Spent the rest of the morn drying out. Everything was out to dry. By the time we started putting things away it was 1:00. Went down to Rest. for a beer. There we saw two fellows who had stopped to visit us earlier. They’re staying in the cabin just at the edge of the camp ground. We filled our canteens and hiked back up and conjectured about ways to modify our pack shelter. But first we took a walk up the nearby hill to photo the scene. Most Beautiful Landscape Award of the Week.

[13] Back from the hill we toked a little and redesigned our packs in order to make a wind screen for the stove. Up until now we had been cooking in the trash box made of stout wood planks: [14] it offered wind protection but was awkward to use and unsanitary. We did the following: [15] strung up a space blanket between the tent and the packs with 2 pegs borrowed from the side of the tent. The packs were then covered with my poncho just as if the packs were a person wearing a poncho.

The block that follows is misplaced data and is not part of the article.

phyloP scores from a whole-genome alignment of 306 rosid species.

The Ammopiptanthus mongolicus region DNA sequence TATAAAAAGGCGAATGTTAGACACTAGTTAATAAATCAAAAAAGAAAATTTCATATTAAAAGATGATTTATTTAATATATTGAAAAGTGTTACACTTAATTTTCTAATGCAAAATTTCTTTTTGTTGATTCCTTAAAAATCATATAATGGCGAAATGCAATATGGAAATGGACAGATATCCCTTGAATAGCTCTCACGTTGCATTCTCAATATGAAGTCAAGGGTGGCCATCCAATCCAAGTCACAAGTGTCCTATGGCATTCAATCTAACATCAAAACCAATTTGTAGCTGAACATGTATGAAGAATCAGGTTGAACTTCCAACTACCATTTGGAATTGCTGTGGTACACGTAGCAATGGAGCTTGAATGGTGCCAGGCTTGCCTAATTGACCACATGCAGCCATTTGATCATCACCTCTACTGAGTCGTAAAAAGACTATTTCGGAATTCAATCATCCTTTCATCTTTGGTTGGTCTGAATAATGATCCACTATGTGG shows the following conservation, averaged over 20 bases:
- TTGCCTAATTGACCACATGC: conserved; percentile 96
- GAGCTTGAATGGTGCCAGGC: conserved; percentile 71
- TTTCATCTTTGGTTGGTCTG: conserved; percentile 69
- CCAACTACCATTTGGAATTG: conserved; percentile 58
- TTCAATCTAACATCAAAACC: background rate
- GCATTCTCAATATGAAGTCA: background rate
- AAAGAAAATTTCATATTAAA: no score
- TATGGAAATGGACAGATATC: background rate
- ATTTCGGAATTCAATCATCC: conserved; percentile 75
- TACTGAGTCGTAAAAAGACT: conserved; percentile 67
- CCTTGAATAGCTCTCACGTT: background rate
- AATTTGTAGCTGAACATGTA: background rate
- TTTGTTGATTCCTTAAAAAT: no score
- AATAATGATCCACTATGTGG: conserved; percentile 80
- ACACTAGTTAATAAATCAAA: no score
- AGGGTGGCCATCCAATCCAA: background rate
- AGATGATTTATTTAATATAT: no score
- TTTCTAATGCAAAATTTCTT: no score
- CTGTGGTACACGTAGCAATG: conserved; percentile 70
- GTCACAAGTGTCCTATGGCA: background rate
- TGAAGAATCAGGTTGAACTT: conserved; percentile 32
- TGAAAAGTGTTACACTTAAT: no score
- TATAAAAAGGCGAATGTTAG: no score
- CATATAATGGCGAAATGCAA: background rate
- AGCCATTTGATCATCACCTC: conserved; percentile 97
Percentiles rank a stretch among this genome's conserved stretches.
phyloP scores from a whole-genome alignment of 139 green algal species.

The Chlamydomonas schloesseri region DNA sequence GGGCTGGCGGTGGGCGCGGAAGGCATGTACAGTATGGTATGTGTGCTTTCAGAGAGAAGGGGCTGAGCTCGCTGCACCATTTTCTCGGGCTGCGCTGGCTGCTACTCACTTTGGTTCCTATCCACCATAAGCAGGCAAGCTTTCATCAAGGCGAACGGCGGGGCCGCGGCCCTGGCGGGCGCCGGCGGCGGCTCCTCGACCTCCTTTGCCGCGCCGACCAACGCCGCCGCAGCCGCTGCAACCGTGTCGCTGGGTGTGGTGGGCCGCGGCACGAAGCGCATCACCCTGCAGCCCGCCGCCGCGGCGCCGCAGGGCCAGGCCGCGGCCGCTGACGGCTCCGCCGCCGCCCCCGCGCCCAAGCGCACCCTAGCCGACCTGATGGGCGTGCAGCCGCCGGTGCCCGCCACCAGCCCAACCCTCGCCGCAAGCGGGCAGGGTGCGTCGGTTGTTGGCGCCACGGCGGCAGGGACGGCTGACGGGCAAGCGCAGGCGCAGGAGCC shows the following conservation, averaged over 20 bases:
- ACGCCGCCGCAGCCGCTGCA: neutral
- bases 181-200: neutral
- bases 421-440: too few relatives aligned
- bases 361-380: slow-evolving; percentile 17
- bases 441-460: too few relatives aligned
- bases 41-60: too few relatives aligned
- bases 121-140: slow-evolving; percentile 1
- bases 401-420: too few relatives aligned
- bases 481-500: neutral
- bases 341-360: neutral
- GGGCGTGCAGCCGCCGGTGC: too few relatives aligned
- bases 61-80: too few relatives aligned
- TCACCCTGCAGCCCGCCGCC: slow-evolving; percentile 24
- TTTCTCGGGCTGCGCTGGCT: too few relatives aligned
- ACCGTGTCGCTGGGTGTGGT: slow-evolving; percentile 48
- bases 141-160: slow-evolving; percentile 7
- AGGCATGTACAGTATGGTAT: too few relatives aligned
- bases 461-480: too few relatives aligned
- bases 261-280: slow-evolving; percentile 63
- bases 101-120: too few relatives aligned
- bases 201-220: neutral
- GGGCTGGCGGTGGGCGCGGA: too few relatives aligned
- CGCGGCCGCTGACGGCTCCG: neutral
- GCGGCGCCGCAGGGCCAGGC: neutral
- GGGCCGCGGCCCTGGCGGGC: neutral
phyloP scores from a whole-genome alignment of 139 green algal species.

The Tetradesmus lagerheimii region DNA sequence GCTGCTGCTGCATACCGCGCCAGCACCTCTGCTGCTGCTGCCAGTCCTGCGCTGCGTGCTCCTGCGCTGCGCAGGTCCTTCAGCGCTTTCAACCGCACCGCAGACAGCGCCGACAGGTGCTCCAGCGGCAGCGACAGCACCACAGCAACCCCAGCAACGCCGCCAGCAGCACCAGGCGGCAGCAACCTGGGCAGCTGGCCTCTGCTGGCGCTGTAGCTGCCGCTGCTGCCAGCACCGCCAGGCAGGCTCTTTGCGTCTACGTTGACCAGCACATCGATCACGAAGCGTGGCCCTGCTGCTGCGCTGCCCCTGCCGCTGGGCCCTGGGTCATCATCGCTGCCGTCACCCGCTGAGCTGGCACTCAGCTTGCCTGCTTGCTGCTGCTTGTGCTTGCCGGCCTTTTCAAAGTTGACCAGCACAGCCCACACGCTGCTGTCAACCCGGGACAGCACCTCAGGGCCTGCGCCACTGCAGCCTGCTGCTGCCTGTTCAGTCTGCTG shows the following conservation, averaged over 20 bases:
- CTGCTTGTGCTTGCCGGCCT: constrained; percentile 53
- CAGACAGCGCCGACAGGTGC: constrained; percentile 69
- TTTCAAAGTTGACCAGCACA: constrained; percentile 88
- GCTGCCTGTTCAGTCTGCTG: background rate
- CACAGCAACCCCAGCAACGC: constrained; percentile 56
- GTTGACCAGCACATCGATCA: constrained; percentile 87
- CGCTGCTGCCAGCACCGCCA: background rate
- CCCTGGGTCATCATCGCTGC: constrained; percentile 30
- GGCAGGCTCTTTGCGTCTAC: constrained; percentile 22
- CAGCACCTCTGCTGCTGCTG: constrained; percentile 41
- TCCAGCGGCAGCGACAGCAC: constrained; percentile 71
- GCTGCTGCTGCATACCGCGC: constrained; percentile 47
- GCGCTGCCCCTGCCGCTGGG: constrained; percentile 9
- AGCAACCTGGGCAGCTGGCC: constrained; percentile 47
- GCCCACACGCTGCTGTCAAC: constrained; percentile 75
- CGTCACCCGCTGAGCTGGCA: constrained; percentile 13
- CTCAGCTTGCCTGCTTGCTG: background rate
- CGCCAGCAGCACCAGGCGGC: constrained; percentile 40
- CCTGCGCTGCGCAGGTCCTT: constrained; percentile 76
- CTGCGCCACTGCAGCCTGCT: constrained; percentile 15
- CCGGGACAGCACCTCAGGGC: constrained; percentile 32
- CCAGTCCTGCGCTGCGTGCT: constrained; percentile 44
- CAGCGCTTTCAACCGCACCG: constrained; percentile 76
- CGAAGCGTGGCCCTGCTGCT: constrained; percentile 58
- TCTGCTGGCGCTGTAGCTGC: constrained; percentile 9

We put the newly gasketed stove in the spot marked “S” and cooked up a big batch of terranaut stew. The stove blew out a few times but we managed to complete the cooking. We also had a huge tuna/sardine/cheese/whole wheat sandwich. Washed down with 2 more hits and some manjar, like caramel. The dulce’s are like solid jam. A fine free meal.

TUES. Oct 31:

Awoke to a bright, beautiful, sunshiny and cold morn.